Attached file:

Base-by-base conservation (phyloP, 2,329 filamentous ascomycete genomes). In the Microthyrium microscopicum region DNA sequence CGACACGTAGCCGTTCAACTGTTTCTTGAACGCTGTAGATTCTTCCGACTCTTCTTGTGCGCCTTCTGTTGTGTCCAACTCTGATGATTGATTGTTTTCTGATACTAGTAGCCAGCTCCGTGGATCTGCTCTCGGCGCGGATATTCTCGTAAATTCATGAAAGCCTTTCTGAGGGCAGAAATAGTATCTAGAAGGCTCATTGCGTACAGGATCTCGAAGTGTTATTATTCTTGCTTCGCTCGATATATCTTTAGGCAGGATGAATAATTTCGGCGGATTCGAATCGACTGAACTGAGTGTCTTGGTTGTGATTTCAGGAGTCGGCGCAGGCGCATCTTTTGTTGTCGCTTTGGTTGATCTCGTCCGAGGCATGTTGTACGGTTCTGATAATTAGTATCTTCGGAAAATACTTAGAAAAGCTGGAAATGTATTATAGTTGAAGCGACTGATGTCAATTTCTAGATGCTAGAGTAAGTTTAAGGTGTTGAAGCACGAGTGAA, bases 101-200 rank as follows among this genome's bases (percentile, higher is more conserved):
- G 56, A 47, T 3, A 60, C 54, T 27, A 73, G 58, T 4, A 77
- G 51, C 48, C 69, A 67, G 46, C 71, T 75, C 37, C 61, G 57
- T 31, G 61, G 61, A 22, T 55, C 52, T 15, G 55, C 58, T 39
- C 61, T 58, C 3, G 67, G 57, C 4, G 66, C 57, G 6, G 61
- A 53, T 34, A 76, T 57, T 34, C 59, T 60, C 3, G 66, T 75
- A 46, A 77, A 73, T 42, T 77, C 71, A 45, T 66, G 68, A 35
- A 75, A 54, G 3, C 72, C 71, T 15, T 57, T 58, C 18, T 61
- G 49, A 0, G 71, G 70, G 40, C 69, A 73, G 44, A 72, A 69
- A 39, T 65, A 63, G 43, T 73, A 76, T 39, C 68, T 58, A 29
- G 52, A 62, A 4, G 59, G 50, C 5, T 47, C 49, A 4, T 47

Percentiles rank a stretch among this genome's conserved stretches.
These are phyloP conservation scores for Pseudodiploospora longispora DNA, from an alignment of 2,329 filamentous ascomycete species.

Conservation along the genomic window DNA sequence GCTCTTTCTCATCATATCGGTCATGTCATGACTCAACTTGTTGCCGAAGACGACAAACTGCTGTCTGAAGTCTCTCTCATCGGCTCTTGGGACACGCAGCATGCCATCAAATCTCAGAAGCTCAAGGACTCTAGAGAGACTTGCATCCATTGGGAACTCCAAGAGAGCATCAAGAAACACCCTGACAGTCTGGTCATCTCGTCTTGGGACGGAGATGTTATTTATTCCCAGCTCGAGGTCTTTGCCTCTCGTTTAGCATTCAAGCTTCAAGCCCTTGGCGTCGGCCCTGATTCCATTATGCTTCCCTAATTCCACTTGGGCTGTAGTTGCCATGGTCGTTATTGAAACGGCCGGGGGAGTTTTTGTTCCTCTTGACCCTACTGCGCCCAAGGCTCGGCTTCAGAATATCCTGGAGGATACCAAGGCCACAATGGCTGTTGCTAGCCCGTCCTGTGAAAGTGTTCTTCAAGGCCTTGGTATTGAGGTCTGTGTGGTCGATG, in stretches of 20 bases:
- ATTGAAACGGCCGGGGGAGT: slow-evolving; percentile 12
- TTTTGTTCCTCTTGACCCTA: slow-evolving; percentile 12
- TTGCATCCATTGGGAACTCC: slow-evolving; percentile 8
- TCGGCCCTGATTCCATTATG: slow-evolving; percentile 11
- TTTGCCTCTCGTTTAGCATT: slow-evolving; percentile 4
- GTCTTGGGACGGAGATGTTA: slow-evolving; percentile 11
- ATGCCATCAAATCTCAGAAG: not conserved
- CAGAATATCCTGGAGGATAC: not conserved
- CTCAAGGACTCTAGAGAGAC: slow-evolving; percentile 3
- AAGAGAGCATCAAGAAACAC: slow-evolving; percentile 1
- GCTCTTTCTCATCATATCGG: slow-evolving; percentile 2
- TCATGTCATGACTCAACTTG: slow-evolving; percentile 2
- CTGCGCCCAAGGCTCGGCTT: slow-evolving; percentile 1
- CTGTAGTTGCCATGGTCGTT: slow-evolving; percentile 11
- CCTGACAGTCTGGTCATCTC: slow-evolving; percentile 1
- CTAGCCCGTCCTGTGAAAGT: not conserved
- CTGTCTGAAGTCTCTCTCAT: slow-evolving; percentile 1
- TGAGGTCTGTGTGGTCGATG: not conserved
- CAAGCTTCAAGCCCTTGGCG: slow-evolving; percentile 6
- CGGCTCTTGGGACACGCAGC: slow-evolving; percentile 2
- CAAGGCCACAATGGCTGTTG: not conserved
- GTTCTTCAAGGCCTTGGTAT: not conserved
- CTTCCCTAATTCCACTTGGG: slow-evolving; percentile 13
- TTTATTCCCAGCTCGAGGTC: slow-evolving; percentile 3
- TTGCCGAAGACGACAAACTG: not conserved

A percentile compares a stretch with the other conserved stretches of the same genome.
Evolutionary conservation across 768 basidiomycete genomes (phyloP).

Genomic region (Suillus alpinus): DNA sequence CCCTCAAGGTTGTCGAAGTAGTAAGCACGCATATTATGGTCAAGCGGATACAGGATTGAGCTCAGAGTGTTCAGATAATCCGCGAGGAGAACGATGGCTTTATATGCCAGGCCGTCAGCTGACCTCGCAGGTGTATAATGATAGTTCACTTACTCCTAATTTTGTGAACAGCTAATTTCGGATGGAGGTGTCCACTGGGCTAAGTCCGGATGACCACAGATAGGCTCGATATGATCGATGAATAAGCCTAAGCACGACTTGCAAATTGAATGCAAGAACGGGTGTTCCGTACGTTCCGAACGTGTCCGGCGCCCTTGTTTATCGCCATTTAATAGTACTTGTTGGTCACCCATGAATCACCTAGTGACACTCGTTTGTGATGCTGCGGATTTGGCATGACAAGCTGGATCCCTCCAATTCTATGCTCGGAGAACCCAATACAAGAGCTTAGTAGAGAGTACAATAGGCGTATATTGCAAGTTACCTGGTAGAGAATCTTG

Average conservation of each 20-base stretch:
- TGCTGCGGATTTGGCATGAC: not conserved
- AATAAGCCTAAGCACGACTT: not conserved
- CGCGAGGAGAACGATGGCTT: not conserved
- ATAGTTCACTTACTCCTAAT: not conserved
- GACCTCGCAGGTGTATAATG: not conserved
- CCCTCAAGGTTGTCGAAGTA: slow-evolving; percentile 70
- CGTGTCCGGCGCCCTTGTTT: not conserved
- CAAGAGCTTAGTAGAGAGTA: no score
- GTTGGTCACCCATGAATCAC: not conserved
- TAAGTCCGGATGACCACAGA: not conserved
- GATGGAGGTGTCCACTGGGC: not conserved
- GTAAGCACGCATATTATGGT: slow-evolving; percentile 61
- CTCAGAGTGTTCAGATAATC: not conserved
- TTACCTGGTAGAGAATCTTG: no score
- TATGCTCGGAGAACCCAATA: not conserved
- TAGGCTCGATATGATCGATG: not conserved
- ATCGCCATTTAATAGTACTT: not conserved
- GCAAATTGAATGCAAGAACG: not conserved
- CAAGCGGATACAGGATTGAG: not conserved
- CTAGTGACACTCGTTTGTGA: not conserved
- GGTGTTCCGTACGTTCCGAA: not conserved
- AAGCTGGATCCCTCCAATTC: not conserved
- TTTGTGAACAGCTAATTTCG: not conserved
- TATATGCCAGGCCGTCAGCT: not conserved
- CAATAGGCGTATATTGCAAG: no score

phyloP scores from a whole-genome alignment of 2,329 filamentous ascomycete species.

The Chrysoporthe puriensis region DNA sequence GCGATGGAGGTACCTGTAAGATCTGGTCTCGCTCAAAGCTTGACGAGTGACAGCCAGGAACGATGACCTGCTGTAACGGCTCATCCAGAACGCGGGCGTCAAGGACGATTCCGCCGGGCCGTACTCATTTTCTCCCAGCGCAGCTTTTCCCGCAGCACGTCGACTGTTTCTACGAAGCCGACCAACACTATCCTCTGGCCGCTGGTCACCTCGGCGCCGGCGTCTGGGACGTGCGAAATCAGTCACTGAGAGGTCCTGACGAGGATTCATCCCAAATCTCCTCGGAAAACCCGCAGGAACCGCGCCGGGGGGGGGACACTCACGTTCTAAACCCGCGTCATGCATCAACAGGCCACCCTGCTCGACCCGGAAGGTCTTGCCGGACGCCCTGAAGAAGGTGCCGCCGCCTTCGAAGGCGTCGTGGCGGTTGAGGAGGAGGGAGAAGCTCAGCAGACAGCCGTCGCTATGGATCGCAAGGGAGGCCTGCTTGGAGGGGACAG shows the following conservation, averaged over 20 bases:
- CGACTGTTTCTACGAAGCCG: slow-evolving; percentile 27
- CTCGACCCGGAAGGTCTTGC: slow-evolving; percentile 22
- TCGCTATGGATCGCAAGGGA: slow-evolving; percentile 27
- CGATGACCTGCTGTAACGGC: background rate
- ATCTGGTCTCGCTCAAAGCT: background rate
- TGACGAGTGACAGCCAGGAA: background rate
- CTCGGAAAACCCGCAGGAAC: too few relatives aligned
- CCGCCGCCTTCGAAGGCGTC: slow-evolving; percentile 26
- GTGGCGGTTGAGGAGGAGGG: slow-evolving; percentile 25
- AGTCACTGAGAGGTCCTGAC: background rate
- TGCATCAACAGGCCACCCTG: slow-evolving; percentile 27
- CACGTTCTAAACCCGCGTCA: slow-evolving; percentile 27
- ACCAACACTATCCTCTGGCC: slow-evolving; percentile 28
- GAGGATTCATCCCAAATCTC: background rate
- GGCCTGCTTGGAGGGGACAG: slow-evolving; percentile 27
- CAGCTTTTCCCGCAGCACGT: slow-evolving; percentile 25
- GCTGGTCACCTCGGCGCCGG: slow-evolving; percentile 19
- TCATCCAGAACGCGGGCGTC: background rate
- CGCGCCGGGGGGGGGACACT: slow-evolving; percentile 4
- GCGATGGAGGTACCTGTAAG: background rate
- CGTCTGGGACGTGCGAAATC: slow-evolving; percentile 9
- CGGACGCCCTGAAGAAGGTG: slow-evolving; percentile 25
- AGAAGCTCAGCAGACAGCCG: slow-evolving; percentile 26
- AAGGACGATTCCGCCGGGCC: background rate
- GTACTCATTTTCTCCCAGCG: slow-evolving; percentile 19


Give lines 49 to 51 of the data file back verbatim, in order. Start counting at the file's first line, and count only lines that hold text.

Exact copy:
- CCCTCAAGGTTGTCGAAGTA: slow-evolving; percentile 70
- CGTGTCCGGCGCCCTTGTTT: not conserved
- CAAGAGCTTAGTAGAGAGTA: no score